I think all of us know this feeling. I think all of us have that gnawing deep in our core–for despite all we have and every time we’ve been told that we are fine just the way we are, we don’t believe it. We don’t think we have achieved any sort of perfection. There is still something within us that desires transformation, but we don’t often know what that transformation is. “Blind faith would–could–be a lifeline, but for whatever reason, no solace there.”
Here we enter an interesting twist in Mark’s poem, and in the world around us. For we in the church proclaim a path to deal with such dissatisfaction. We in the church proclaim a path to solve this back and forth bouncing between feeling fine about ourselves and yet knowing there is something missing. We in the church believe we have that answer, and I would argue it’s not blind. It’s tangible, but I will get there in a minute.
First, I would like to say what the answer is not. The answer is not come and see what our church is doing. The answer is not come and see how well our pastor preaches. The answer is not come and see all of our programs that we have for youth. The answer is not come and see how good a people we are. The answer is not come and see all the good things we do. The answer is not come and see us.
That might sound strange to your ears–especially since I have been known in my previous years to tell you that we should be doing all sorts of things, and that when people see us doing good things, they will want to do those things too, and then they will join the church. (How’s that for a run-on sentence!!!) Yes, I have said such things in the past, but I was wrong. People do not have life changing experiences–experiences which literally transform a person inwardly and outwardly by coming in contact with a church. They only have such transformational experiences when coming in contact with Jesus.
I mean, take a look at our Gospel lesson today from John. It’s the story of how Jesus began assembling His group of disciples. Jesus finds Philip and says, “Follow me.” This is all we have regarding the encounter, but it must have had quite the effect on Philip. Whatever transpired between Philip and Jesus, it was enough to cause Philip to rush to Nathanael and say, “We have found him about whom Moses in the law and also the prophets wrote, Jesus son of Joseph from Nazareth.” Think about that. From a simple encounter where Jesus says, “Follow me,” Philip rushes to Nathanael with words about Jesus being the Messiah! Something deep happened to Philip. Something very deep indeed.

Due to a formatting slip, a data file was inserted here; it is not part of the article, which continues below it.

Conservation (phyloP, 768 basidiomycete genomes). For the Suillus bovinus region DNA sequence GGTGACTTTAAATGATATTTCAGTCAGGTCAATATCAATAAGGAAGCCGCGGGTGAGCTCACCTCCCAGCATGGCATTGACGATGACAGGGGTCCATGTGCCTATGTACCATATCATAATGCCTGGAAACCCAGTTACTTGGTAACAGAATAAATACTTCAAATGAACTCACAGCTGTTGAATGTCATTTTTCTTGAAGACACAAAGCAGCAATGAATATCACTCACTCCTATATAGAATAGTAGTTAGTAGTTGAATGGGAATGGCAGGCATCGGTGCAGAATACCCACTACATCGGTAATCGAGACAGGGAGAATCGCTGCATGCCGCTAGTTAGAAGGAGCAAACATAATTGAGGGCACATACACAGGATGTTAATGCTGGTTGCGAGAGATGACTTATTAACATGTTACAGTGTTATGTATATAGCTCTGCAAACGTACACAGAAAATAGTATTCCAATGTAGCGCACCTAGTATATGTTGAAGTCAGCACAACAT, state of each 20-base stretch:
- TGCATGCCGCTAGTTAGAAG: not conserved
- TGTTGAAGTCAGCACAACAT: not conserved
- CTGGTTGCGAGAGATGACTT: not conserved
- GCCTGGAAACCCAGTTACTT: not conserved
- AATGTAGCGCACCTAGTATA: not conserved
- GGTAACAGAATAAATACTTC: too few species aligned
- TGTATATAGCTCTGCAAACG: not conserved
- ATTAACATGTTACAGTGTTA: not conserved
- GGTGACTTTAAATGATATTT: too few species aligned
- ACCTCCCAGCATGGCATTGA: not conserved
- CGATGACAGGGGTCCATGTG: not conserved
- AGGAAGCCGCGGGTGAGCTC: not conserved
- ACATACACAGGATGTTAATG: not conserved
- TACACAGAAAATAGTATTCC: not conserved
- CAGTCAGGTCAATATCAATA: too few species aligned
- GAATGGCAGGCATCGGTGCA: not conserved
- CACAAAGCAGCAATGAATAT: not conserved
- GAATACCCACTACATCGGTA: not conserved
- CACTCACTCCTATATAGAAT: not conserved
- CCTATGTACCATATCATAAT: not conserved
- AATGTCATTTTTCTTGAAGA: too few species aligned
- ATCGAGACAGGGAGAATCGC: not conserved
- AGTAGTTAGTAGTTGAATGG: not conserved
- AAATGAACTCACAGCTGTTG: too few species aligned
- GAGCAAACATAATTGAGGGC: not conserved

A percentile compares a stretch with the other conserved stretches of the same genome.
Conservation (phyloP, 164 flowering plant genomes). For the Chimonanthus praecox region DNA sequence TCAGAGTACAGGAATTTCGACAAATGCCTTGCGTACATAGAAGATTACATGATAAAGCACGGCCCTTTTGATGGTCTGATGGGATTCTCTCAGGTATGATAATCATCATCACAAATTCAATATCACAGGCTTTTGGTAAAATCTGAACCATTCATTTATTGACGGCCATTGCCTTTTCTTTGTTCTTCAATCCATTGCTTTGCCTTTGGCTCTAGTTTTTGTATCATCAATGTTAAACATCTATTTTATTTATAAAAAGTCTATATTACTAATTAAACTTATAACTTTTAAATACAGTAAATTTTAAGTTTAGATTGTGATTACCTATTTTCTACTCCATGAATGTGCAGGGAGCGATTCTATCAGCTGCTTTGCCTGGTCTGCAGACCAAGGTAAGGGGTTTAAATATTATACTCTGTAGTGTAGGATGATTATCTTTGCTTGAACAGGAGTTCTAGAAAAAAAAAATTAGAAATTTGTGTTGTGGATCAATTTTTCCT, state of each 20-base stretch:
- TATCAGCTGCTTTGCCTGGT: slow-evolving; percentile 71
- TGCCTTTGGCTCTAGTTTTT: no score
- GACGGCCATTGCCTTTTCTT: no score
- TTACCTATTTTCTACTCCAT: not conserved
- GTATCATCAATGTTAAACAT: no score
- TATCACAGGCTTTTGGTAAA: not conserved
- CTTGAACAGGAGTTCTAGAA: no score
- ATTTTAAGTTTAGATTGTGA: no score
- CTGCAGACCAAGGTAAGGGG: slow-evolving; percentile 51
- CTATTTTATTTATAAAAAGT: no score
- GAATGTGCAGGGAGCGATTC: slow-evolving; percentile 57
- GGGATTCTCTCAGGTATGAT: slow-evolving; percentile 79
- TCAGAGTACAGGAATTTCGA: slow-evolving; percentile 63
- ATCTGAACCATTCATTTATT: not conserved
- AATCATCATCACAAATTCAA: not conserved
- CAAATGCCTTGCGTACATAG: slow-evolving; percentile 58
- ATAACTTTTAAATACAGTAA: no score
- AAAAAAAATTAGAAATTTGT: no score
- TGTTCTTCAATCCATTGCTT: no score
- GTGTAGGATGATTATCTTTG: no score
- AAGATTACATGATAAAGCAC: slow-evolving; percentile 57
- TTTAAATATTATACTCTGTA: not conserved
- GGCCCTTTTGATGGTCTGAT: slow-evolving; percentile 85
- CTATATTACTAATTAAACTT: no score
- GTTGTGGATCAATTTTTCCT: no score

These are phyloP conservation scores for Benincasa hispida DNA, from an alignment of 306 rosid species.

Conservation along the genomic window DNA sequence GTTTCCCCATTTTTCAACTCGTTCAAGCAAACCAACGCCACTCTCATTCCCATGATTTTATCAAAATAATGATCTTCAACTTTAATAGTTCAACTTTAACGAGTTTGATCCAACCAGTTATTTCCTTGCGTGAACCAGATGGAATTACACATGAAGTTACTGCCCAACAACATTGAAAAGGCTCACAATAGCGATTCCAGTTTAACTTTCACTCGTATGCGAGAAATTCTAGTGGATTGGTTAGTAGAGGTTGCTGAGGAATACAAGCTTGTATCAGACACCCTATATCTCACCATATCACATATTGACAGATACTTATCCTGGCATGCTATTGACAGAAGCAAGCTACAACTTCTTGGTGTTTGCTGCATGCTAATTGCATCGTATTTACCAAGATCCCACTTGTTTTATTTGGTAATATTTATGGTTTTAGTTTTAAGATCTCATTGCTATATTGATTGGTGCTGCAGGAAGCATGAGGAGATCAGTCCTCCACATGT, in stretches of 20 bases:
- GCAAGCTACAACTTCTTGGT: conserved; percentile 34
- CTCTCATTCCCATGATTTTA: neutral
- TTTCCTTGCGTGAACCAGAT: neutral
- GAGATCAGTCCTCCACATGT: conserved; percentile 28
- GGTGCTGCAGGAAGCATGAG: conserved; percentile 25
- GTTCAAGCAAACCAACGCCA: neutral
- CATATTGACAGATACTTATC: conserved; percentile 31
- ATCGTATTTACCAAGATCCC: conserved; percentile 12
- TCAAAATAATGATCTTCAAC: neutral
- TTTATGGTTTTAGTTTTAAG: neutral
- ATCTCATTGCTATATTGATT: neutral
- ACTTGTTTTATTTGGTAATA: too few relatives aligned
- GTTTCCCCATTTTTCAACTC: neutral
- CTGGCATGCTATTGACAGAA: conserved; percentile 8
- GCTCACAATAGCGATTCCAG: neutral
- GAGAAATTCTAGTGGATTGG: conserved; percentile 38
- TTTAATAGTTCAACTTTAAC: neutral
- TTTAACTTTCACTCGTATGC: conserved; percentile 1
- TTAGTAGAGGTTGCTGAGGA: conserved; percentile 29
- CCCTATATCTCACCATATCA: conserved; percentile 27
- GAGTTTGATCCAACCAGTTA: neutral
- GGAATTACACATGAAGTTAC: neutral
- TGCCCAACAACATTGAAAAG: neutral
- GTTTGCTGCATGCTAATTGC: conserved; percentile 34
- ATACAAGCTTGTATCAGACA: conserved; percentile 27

And what is Nathanael’s reaction to Philip? How does Nathanael respond to this change in Philip? Does he say, “Wow, Philip. I can see that your life has been transformed. I can see that God has done something to you, and my meeting with you has changed my life. I want to follow Jesus so that I can have the same transformation as you.”? Was this Nathanael’s reaction? No. Not in the least. Natahanael is skeptical. Nathanael doesn’t believe Philip. “Can anything good come out of Nazareth?”
Philip responds with the only thing he can, “Come and see.” Come and see what though? Well, the answer is obvious. Come and see Jesus! The invitation Philip ends up giving is not, “Come and see me.” The invitation is to come and see Jesus!